12 July 2010
Deer Fangs & Deep Time: The History Of Your Teeth, Part I
You're not seeing things, and it hasn't been photoshopped. That really is a picture of a deer with fangs. It's a musk deer, and a photo of its skull gives you an even more ominous view of its frightening dentition:
But that doesn't let us out of this strange world of fanged deers. For among the Cervidae, there are three species of deer with fangs; the muntjac, the tufted deer and the Chinese water deer. And as many hunters can attest, sometimes even white-tailed deer sport a set of nasty canines.
So, what is going on here, and what the heck does it have to do with veganism? Well, if you're like me, you've been confronted with the argument that "humans have canines, therefore we must be meat-eaters"; or, more broadly, that "humans have meat-eating teeth." Our teeth are used as a defense of human carnivory, yet another piece of evidence that our critics insist means we must eat meat. It's part of our evolution, after all. Teeth don't lie.
What, I wonder, would such critics make of this argument if confronted by a fanged deer? Would they imagine that these deer eat meat? Or would they recognize that deer fangs are a primitive characteristic put to a new use, inherited from the deer's distant ancestors, many of whom were not highly-specialized herbivores? And if they can acknowledge this about deer, why can't they do the same for humans?
It's true that humans have canines, and teeth that are generally described as "omnivorous." Like other primates, we are equipped with a set of primitive characteristics that make us successful dietary generalists. But as I've noted before, that is only the beginning of a discussion, not the end of one. It tells us something about our capabilities, but nothing about our obligations, particularly to nonhuman animals.
Why, then, the big deal about teeth? Vegans and carnists both argue about them incessantly, apparently convinced that teeth are the key to proving our "ideal" (and therefore, it's often implied, our obligatory) diet. I used to do the same, insisting that because we don't have specialized carnivore teeth, we must therefore be natural herbivores. But since I started studying evolution and paleontology, I've come to understand that both "sides" are right. Or perhaps, that neither of them is. Human teeth are generalist, specialized neither for herbivory (like deer) nor for carnivory (like lions).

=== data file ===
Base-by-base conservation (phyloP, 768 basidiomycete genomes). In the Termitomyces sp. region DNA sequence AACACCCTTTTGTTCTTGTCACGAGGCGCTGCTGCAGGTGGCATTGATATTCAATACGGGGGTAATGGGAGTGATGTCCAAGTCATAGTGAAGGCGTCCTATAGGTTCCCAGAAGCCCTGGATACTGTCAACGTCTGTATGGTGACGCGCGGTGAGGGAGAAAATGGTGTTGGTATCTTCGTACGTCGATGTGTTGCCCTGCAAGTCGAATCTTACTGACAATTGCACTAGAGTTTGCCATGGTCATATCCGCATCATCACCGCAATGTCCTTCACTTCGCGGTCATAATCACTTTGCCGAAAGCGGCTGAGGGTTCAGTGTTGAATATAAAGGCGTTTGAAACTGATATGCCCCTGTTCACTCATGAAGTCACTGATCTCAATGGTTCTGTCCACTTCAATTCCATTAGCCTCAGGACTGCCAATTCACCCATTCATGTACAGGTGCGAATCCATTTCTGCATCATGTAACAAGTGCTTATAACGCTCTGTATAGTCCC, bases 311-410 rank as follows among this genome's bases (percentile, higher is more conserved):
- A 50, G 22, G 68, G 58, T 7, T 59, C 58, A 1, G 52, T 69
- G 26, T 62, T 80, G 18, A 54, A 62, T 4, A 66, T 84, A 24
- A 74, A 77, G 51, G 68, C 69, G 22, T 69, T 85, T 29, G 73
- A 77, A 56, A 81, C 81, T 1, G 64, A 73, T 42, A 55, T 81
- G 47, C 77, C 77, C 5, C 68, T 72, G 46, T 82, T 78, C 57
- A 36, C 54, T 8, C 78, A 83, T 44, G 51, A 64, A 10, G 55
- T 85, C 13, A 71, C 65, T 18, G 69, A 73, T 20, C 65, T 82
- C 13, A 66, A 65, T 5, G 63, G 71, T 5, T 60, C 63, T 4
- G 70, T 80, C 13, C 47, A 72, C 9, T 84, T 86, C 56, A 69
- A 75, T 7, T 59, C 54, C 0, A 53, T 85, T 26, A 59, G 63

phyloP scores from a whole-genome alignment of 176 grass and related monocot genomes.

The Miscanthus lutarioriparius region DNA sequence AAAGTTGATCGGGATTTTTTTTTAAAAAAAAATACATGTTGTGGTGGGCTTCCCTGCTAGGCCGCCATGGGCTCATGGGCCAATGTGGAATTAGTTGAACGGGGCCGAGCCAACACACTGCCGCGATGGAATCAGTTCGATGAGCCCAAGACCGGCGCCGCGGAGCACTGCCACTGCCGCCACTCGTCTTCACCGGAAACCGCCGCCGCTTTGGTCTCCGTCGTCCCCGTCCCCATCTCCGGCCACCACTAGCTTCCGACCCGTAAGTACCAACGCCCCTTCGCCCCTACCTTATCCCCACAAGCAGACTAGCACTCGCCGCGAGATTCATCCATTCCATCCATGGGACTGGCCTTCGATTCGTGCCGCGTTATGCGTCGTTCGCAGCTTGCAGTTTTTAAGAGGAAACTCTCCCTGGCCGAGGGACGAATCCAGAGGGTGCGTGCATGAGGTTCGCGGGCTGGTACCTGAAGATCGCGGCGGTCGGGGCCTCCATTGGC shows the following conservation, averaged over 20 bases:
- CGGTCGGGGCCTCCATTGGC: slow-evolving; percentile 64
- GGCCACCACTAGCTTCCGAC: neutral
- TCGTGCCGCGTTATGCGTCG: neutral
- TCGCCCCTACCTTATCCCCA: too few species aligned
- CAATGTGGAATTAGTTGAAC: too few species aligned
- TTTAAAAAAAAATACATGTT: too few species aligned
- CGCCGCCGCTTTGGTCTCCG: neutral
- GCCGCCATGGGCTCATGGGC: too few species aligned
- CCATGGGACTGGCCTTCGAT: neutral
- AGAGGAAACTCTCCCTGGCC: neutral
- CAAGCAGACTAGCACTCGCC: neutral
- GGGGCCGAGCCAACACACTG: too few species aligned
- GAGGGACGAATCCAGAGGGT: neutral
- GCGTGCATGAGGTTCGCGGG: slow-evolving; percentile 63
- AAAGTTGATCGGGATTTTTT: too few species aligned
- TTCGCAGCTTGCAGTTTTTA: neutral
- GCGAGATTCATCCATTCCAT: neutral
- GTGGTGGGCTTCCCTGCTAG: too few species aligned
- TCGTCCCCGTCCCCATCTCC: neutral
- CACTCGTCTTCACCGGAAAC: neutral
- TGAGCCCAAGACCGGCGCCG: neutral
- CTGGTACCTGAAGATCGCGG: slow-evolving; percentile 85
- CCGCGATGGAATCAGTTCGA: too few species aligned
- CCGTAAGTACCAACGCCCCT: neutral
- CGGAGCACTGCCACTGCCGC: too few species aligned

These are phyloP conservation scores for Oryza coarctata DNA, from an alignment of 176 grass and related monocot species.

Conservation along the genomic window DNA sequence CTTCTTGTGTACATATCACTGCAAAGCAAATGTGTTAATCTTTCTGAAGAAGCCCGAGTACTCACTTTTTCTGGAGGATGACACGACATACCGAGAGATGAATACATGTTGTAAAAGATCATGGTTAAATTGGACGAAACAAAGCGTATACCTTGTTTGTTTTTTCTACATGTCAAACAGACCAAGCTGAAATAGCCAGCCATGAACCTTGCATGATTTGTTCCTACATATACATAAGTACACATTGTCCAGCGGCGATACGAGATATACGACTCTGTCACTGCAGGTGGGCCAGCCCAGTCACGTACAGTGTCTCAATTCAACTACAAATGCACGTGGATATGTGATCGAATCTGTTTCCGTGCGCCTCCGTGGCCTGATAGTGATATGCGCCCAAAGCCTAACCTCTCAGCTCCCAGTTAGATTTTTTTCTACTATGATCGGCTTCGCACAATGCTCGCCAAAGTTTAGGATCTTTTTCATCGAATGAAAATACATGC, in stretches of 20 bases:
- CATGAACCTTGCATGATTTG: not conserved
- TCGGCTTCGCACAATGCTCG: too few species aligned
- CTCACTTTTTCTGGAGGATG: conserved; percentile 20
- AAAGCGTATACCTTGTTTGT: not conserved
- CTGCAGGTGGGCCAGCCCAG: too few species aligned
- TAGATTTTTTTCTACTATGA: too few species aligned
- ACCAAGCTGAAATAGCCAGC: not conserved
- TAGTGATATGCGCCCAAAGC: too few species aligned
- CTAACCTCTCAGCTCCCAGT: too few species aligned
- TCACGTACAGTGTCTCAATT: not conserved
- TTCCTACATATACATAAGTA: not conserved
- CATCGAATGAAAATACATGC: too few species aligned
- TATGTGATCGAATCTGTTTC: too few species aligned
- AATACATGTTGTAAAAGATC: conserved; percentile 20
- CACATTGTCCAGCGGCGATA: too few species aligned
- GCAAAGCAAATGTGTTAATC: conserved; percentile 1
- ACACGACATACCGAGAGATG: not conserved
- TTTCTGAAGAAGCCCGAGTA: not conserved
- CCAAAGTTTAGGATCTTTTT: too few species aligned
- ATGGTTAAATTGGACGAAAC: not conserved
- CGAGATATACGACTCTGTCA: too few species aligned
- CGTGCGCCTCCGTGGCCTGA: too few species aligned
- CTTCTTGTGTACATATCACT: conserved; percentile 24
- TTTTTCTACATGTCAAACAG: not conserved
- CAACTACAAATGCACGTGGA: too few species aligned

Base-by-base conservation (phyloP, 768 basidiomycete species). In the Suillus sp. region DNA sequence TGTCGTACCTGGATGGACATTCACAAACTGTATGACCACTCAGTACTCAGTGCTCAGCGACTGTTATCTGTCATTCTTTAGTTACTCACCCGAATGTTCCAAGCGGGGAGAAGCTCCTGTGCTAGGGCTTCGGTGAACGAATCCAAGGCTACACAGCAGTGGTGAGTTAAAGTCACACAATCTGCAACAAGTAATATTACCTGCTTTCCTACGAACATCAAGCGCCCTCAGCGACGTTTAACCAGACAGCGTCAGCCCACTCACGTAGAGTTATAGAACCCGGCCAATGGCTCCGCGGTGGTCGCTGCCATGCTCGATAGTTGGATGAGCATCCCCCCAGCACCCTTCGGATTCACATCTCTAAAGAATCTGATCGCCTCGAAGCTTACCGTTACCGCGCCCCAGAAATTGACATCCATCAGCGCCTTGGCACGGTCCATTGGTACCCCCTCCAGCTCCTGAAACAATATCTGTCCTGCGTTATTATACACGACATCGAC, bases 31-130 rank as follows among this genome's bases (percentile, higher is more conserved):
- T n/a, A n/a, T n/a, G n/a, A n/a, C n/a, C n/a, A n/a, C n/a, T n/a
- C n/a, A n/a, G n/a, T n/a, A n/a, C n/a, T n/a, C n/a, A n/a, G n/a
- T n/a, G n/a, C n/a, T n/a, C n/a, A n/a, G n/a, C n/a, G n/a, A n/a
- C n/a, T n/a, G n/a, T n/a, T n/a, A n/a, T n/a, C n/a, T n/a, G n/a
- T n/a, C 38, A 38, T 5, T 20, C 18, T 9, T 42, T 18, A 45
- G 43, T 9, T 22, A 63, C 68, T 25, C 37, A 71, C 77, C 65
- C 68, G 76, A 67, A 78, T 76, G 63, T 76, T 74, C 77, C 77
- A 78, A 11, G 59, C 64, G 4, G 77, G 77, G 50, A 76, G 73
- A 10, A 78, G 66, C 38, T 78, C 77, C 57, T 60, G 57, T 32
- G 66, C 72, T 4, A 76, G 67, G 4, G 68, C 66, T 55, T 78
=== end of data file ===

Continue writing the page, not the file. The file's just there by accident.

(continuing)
In short, they're not nearly as profound to either sides' ethics as they both like to think. I no longer argue that our teeth prove we aren't meat-eaters by nature. I now simply point out that our teeth really aren't useful in figuring out what our "ideal" diet should be. Vegans and carnists both make the same mistake in marshaling tooth evidence for their side.
To help put this debate point in its proper context, I'll spend the next few posts discussing the history of human teeth, going all the way back to our pre-mammalian ancestors in the Permian, before dinosaurs walked the earth. It's a history few people know, and one that I have come to find eminently fascinating.
To start, we should understand that teeth are one of the defnining characteristics of mammals. Mammals are heterodonts, meaning that we have teeth of many different shapes. Other kinds of animals aren't like this; reptiles and fish, for instance, have teeth of different sizes in each individual, but all of them are basically the same shape. The University of Michigan's Animal Diversity Web has an excellent primer on mammalian teeth, and I won't reproduce its work here. Instead, I'll focus on how mammal teeth got to be this way, and show that human teeth are just a variation on the generalist pattern most mammals possess. And thus, that they can't really be used to define the ethical debate over veganism, one way or the other.